A gerrymander refers to a method of drawing legislative district boundaries to yield an electoral advantage for a given demographic group (typically a political party). The word originates from a concatenation of the last name of the early American politician Elbridge Gerry and the third syllable of the word "salamander", a description of the geographic shape of a district that the Massachusetts Legislature created (and Gerry signed into law) to disadvantage the Federalist Party.
"In 1812, Jeffersonian Republicans forced through the Massachusetts legislature a bill rearranging district lines to assure them an advantage in the upcoming senatorial elections. Although Governor Elbridge Gerry had only reluctantly signed the law, a Federalist editor is said to have exclaimed upon seeing the new district lines, 'Salamander! Call it a Gerrymander.' This cartoon-map first appeared in the Boston Gazette for March 26, 1812." Reference:American Treasures of the Library of Congress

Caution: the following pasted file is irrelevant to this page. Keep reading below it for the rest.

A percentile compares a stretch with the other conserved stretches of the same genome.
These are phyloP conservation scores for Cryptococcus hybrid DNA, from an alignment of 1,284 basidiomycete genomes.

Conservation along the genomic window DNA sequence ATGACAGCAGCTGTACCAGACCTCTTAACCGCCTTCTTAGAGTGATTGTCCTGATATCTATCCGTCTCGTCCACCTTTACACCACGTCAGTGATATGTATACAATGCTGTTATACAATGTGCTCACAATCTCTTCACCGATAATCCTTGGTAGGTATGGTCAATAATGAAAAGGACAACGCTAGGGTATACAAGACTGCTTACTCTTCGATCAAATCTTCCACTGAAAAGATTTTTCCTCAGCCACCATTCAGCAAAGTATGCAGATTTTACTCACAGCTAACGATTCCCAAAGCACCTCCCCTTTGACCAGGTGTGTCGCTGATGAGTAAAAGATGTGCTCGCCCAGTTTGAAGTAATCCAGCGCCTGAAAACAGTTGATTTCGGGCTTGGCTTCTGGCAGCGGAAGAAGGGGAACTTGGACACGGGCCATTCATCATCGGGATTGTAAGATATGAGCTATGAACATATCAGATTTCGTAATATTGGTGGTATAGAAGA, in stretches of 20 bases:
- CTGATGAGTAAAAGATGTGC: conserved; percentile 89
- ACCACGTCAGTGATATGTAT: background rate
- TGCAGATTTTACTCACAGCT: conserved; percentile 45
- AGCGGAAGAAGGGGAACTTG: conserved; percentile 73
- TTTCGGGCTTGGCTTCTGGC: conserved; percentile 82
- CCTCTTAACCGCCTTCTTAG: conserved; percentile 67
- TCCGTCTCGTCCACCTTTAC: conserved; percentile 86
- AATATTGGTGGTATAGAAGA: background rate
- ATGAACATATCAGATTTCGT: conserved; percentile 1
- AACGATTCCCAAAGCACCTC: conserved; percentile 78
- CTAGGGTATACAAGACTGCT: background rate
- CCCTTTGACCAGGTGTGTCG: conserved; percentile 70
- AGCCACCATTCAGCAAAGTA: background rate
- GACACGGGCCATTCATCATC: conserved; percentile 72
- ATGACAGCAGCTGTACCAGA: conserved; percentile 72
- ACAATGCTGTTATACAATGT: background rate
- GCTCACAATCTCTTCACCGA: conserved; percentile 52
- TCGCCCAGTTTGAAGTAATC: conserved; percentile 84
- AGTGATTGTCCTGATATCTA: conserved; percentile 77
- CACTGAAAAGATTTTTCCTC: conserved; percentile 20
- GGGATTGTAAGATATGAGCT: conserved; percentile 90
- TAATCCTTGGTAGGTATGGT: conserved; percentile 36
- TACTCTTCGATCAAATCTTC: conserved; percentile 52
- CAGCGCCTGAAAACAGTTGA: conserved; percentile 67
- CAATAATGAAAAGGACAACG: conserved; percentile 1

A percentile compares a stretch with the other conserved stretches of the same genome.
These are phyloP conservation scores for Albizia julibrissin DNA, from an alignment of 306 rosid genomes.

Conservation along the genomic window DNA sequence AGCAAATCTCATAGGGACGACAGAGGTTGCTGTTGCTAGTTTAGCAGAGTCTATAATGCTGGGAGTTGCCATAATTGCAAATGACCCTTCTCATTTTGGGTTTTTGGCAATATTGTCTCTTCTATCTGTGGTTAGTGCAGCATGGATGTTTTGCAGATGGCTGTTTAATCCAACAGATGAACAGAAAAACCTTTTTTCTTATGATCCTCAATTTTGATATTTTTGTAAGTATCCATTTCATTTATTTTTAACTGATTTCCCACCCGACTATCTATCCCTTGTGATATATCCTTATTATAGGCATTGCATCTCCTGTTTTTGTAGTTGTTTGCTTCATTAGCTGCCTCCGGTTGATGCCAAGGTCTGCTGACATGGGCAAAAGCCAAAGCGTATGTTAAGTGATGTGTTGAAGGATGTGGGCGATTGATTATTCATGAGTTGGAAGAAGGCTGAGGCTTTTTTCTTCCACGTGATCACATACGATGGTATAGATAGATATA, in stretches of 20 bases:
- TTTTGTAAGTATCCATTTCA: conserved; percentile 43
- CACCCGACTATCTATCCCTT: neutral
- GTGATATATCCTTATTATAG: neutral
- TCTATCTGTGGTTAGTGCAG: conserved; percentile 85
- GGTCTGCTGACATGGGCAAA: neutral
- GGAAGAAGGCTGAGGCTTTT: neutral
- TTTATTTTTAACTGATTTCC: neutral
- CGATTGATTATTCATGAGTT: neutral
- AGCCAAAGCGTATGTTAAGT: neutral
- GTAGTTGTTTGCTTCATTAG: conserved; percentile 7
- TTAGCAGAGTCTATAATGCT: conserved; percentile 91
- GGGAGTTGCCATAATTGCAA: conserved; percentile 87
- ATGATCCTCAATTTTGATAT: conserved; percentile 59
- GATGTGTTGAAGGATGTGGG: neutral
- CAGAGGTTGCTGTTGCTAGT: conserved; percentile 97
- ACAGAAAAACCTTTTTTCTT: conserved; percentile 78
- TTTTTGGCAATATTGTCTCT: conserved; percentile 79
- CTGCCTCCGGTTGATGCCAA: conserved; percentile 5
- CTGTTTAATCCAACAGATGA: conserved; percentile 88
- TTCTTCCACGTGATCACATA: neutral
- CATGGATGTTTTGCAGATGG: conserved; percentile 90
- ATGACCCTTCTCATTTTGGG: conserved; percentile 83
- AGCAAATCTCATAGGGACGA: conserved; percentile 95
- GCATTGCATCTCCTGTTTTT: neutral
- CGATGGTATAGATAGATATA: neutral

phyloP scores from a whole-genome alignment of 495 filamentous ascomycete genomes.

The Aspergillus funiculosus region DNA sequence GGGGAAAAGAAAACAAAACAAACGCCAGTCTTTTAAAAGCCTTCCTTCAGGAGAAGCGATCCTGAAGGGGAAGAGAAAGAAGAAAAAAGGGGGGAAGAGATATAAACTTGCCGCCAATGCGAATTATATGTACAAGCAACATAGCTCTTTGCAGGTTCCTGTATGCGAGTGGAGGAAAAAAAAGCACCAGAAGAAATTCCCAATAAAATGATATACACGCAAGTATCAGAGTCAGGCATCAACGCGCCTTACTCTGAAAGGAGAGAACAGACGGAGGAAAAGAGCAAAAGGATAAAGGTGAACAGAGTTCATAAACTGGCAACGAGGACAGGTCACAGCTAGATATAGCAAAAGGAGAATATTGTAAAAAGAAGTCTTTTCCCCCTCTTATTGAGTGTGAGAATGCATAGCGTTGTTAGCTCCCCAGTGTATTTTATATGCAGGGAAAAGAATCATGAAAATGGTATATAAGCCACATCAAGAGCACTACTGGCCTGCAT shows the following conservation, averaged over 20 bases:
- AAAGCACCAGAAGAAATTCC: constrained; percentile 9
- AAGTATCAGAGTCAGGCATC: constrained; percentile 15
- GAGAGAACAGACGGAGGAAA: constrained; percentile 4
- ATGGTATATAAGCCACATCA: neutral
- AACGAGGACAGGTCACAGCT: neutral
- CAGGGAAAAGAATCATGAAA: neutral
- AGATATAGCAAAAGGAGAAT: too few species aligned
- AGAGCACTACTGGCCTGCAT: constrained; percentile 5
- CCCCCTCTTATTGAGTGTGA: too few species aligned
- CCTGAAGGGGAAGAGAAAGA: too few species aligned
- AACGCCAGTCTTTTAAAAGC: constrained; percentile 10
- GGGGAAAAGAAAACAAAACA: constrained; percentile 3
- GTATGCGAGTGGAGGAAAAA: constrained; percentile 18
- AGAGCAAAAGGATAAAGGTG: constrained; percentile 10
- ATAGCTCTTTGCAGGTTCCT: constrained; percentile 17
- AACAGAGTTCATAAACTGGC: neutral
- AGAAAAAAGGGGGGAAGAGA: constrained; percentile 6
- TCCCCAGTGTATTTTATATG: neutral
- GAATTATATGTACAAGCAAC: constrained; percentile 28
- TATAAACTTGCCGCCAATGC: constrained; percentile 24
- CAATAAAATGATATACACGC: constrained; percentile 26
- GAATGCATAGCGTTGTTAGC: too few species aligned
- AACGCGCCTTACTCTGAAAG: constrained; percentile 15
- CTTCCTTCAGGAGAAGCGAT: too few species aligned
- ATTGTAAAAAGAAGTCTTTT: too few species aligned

Media:Halifax2006.ppt Powerpoint Presentation showing the concept of gerrymandering by changing state boundaries in the 2000 Presidential Election to the benefit or detriment of George W. Bush and Al Gore, by Karl Trautman, chairperson of the social sciences department at Central Maine Community College in Auburn, ME.